The Tahitian Cultured Pearl
The beauty of the Tahitian pearl results from what the most beautiful things that nature has to offer and thanks to a skilled labour for the complex and delicate work of the pearl culture.
What is the Tahitian pearl ?
The Tahitian pearl is a cultured pearl which is exclusively cultivated in the Polynesian lagoons, in the black-lipped oyster, otherwise referred to as Pinctada Margaritifera.
Its formation requires human input to carry out the graft, hence its name “cultured pearl”. On the other hand, following this stage, the pearl follows a natural development process.
Among all types of pearls, the Tahitian pearl has the largest range of colours. It can be green, blue, grey, black, purple, bronze, brown, pink, etc.
The pearl culture
In the past, pearls were obtained only by chance. These were natural pearls.
The cultured pearl was born at the beginning of the 20th century in Japan, before extending in all the archipelagos of the Pacific Ocean.
The pearl culture for the Tahitian pearl was developed in the 1960s in the Polynesian lagoons.
Natural pearls still exist but are less sought after, in spite of their rarity, because they are often irregular and very expensive.
The Life in the Pearl Farms
The culture of Tahitian pearls requires excellent quality of life of oysters and diligent maintenance of mother-of-pearls. The profession of pearl farmer is a hard work which begins very early the morning and requires a lot of energy. The grafters, who start the process, are required to carry out highly skilful work. Many years of practice are required to make a success of the majority of their grafts.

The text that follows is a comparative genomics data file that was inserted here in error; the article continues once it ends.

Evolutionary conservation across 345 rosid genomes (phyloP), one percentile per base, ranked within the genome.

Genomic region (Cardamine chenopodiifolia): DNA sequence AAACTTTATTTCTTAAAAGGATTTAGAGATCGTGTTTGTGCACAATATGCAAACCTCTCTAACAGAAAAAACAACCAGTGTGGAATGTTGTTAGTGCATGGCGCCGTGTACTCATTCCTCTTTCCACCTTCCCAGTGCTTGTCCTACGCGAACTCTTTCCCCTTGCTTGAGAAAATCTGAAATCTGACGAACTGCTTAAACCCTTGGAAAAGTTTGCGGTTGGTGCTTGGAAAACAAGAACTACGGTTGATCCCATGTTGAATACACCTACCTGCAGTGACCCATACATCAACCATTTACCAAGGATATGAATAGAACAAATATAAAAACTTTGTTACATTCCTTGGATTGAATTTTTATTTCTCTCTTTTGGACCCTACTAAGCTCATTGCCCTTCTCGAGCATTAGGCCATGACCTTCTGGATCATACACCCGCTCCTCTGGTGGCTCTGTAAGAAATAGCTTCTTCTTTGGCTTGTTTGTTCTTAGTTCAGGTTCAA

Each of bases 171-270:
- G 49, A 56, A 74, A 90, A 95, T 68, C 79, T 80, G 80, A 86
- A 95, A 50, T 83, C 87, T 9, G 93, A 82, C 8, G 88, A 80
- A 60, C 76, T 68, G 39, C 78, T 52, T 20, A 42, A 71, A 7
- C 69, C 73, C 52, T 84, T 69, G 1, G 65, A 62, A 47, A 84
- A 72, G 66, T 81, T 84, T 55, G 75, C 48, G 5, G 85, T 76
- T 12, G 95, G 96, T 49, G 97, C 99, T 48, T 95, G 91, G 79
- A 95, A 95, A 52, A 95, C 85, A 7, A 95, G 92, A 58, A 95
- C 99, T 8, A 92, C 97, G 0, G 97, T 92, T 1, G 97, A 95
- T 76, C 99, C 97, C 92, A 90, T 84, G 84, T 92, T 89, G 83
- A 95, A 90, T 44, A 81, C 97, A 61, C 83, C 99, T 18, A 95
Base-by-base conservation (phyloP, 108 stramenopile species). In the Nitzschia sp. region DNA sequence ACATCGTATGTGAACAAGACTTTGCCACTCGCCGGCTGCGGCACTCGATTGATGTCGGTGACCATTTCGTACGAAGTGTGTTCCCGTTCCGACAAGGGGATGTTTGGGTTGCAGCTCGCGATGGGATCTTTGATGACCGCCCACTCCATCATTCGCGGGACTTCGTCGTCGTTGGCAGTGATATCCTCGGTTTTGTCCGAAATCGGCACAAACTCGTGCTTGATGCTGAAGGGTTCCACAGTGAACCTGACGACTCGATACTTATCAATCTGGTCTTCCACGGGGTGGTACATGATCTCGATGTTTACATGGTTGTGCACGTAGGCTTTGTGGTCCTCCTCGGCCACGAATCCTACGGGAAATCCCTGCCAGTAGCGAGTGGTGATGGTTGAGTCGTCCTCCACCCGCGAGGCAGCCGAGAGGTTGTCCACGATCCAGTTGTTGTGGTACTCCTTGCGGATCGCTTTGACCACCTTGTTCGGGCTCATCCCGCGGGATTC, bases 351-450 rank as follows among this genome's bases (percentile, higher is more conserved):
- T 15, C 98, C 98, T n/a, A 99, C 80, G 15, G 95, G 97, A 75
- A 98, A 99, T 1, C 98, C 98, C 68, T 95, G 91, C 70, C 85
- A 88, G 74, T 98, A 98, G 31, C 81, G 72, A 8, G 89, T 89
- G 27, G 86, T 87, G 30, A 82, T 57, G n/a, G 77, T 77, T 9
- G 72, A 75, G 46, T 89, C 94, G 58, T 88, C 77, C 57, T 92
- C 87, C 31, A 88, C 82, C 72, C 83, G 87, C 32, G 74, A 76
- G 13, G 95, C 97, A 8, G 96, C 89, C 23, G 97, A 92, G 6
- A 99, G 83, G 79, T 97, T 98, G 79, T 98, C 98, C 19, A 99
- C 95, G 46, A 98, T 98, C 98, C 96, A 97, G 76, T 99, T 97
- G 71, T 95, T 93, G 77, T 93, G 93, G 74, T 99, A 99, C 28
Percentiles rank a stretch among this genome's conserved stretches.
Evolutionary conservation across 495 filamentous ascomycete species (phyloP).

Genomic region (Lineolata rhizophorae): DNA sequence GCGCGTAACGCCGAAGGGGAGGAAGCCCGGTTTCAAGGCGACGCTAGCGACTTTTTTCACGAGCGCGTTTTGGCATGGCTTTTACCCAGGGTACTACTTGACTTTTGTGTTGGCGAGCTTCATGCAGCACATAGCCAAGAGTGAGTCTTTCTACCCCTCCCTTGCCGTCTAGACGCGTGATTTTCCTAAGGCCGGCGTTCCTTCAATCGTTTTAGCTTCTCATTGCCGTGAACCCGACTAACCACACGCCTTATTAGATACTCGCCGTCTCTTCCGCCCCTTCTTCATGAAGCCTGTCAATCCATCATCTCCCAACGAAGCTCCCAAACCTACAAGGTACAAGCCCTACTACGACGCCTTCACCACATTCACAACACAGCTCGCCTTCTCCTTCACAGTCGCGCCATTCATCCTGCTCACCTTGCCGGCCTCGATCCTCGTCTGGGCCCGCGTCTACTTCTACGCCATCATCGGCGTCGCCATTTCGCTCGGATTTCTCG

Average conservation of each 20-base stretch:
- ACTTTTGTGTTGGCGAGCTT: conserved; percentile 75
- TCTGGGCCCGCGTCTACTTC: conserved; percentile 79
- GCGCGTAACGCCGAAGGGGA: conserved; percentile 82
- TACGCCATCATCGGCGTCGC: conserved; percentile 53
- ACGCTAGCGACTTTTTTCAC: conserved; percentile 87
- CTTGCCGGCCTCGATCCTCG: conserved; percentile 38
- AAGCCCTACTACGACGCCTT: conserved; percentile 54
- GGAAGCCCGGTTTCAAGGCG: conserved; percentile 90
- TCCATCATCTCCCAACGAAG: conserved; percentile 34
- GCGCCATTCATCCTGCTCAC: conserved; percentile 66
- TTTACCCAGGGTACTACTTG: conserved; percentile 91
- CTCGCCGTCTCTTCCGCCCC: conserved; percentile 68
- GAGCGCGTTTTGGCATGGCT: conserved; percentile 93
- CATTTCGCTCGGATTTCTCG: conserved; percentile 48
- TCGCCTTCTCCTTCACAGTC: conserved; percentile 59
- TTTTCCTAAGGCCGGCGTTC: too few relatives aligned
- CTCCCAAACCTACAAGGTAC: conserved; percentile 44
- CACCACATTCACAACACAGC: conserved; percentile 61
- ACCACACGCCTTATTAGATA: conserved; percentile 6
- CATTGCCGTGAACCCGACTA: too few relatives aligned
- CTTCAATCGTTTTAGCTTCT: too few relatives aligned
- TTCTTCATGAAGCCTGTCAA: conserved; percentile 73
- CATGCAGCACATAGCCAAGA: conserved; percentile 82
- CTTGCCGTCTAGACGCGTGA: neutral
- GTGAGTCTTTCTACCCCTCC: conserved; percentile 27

Fishermen lift heavy strings and nets of mother-of-pearl, which they clean regularly so that the oyster feeds as best as possible.
All this work is carried out under the scorching sun, on the Îles Tuamotu-Gambier .
The beauty of the Tahitian pearl is the result of taking the most exquisite things that nature and letting a skilled hand carry out complex and delicate work.
The Engraved Pearl
Round and baroque pearls are engraved in Tahiti by renowned tattoo artists.
The art of the engraving is a local know-how. In Tahitian culture, the pearls are decorated with motifs, which take inspiration from Maori tattoos.
Engraving mother-of-pearl requires a perfect understanding of this craftsmanship since the pearl is very soft and the tattoo artist is not immune to errors.
The golden age of the pearl
The period of the Renaissance (1492-1630), also called the “golden age of the pearl” by historians, was very important in the history of the pearl. In fact, these treasures arrived by whole boats on the markets of Europe to decorate the clothes of the nobles and monarchs of the time.
Throughout this period, jewellery was associated with clothing, including brooches, hat jewelry, hair jewelry, tiaras and beaded ribbons. Integrated into the clothes, it became a fashion accessory in its own right.
The pearl necklaces were present in the portrait of almost all the women of the time: Catherine de Medici (queen of France), Marie de Medici (queen mother), Elizabeth I (queen of England)…. They were great amateurs and ambassadors